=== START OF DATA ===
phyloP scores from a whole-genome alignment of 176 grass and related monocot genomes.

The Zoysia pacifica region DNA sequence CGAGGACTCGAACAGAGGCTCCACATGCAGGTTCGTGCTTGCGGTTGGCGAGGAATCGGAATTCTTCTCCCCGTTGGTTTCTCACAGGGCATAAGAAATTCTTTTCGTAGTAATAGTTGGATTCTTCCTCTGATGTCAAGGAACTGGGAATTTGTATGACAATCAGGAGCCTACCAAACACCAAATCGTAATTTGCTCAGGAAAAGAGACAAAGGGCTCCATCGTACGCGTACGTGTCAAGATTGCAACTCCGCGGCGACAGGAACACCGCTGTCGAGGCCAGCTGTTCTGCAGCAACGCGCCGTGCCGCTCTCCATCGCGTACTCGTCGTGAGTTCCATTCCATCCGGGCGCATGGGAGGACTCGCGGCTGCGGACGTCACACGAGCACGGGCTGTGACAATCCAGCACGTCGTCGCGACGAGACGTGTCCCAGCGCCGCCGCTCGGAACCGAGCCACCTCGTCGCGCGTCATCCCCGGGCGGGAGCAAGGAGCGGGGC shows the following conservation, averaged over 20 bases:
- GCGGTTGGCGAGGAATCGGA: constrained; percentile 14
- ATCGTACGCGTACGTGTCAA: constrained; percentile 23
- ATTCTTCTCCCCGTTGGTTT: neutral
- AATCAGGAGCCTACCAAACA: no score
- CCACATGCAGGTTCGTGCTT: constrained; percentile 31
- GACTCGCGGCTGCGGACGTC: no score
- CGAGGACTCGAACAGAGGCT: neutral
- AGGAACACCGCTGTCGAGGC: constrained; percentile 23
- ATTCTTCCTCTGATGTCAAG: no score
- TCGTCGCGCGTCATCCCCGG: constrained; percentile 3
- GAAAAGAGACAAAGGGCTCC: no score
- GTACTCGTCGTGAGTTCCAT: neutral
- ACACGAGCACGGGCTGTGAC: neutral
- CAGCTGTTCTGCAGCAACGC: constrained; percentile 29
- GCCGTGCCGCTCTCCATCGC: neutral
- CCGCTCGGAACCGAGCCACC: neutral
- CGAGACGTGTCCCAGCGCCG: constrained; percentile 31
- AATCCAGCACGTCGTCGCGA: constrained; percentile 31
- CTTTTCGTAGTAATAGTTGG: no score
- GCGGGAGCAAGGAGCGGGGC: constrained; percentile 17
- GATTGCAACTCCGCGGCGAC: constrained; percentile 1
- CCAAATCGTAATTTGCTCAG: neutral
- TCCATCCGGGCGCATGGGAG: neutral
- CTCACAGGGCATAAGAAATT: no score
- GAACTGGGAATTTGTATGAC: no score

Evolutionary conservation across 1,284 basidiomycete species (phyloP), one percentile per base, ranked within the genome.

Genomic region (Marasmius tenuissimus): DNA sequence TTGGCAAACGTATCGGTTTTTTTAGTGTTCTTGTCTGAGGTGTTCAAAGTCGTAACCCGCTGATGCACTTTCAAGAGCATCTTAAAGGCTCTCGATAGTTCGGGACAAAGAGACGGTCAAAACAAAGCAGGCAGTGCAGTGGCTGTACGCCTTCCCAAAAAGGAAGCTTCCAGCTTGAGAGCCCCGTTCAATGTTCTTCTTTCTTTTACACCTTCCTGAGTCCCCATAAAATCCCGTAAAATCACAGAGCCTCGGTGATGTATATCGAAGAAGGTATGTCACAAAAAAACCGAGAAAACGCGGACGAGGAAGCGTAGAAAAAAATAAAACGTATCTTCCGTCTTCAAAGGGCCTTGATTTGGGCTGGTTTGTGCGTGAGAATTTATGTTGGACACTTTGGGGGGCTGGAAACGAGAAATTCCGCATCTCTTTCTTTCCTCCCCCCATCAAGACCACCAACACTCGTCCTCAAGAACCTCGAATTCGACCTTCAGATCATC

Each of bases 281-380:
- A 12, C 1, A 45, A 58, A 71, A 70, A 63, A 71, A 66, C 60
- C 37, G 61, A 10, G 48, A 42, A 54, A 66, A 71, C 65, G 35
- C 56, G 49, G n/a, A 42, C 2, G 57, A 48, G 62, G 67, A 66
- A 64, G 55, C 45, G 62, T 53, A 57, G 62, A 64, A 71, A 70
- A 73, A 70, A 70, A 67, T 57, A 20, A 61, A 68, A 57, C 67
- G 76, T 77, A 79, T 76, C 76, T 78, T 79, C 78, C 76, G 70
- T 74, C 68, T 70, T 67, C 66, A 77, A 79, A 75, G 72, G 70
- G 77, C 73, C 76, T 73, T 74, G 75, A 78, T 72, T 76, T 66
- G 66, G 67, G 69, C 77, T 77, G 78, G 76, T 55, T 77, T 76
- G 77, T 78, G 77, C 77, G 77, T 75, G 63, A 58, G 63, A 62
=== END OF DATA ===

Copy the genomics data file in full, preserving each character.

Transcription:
phyloP scores from a whole-genome alignment of 176 grass and related monocot genomes.

The Zoysia pacifica region DNA sequence CGAGGACTCGAACAGAGGCTCCACATGCAGGTTCGTGCTTGCGGTTGGCGAGGAATCGGAATTCTTCTCCCCGTTGGTTTCTCACAGGGCATAAGAAATTCTTTTCGTAGTAATAGTTGGATTCTTCCTCTGATGTCAAGGAACTGGGAATTTGTATGACAATCAGGAGCCTACCAAACACCAAATCGTAATTTGCTCAGGAAAAGAGACAAAGGGCTCCATCGTACGCGTACGTGTCAAGATTGCAACTCCGCGGCGACAGGAACACCGCTGTCGAGGCCAGCTGTTCTGCAGCAACGCGCCGTGCCGCTCTCCATCGCGTACTCGTCGTGAGTTCCATTCCATCCGGGCGCATGGGAGGACTCGCGGCTGCGGACGTCACACGAGCACGGGCTGTGACAATCCAGCACGTCGTCGCGACGAGACGTGTCCCAGCGCCGCCGCTCGGAACCGAGCCACCTCGTCGCGCGTCATCCCCGGGCGGGAGCAAGGAGCGGGGC shows the following conservation, averaged over 20 bases:
- GCGGTTGGCGAGGAATCGGA: constrained; percentile 14
- ATCGTACGCGTACGTGTCAA: constrained; percentile 23
- ATTCTTCTCCCCGTTGGTTT: neutral
- AATCAGGAGCCTACCAAACA: no score
- CCACATGCAGGTTCGTGCTT: constrained; percentile 31
- GACTCGCGGCTGCGGACGTC: no score
- CGAGGACTCGAACAGAGGCT: neutral
- AGGAACACCGCTGTCGAGGC: constrained; percentile 23
- ATTCTTCCTCTGATGTCAAG: no score
- TCGTCGCGCGTCATCCCCGG: constrained; percentile 3
- GAAAAGAGACAAAGGGCTCC: no score
- GTACTCGTCGTGAGTTCCAT: neutral
- ACACGAGCACGGGCTGTGAC: neutral
- CAGCTGTTCTGCAGCAACGC: constrained; percentile 29
- GCCGTGCCGCTCTCCATCGC: neutral
- CCGCTCGGAACCGAGCCACC: neutral
- CGAGACGTGTCCCAGCGCCG: constrained; percentile 31
- AATCCAGCACGTCGTCGCGA: constrained; percentile 31
- CTTTTCGTAGTAATAGTTGG: no score
- GCGGGAGCAAGGAGCGGGGC: constrained; percentile 17
- GATTGCAACTCCGCGGCGAC: constrained; percentile 1
- CCAAATCGTAATTTGCTCAG: neutral
- TCCATCCGGGCGCATGGGAG: neutral
- CTCACAGGGCATAAGAAATT: no score
- GAACTGGGAATTTGTATGAC: no score

Evolutionary conservation across 1,284 basidiomycete species (phyloP), one percentile per base, ranked within the genome.

Genomic region (Marasmius tenuissimus): DNA sequence TTGGCAAACGTATCGGTTTTTTTAGTGTTCTTGTCTGAGGTGTTCAAAGTCGTAACCCGCTGATGCACTTTCAAGAGCATCTTAAAGGCTCTCGATAGTTCGGGACAAAGAGACGGTCAAAACAAAGCAGGCAGTGCAGTGGCTGTACGCCTTCCCAAAAAGGAAGCTTCCAGCTTGAGAGCCCCGTTCAATGTTCTTCTTTCTTTTACACCTTCCTGAGTCCCCATAAAATCCCGTAAAATCACAGAGCCTCGGTGATGTATATCGAAGAAGGTATGTCACAAAAAAACCGAGAAAACGCGGACGAGGAAGCGTAGAAAAAAATAAAACGTATCTTCCGTCTTCAAAGGGCCTTGATTTGGGCTGGTTTGTGCGTGAGAATTTATGTTGGACACTTTGGGGGGCTGGAAACGAGAAATTCCGCATCTCTTTCTTTCCTCCCCCCATCAAGACCACCAACACTCGTCCTCAAGAACCTCGAATTCGACCTTCAGATCATC

Each of bases 281-380:
- A 12, C 1, A 45, A 58, A 71, A 70, A 63, A 71, A 66, C 60
- C 37, G 61, A 10, G 48, A 42, A 54, A 66, A 71, C 65, G 35
- C 56, G 49, G n/a, A 42, C 2, G 57, A 48, G 62, G 67, A 66
- A 64, G 55, C 45, G 62, T 53, A 57, G 62, A 64, A 71, A 70
- A 73, A 70, A 70, A 67, T 57, A 20, A 61, A 68, A 57, C 67
- G 76, T 77, A 79, T 76, C 76, T 78, T 79, C 78, C 76, G 70
- T 74, C 68, T 70, T 67, C 66, A 77, A 79, A 75, G 72, G 70
- G 77, C 73, C 76, T 73, T 74, G 75, A 78, T 72, T 76, T 66
- G 66, G 67, G 69, C 77, T 77, G 78, G 76, T 55, T 77, T 76
- G 77, T 78, G 77, C 77, G 77, T 75, G 63, A 58, G 63, A 62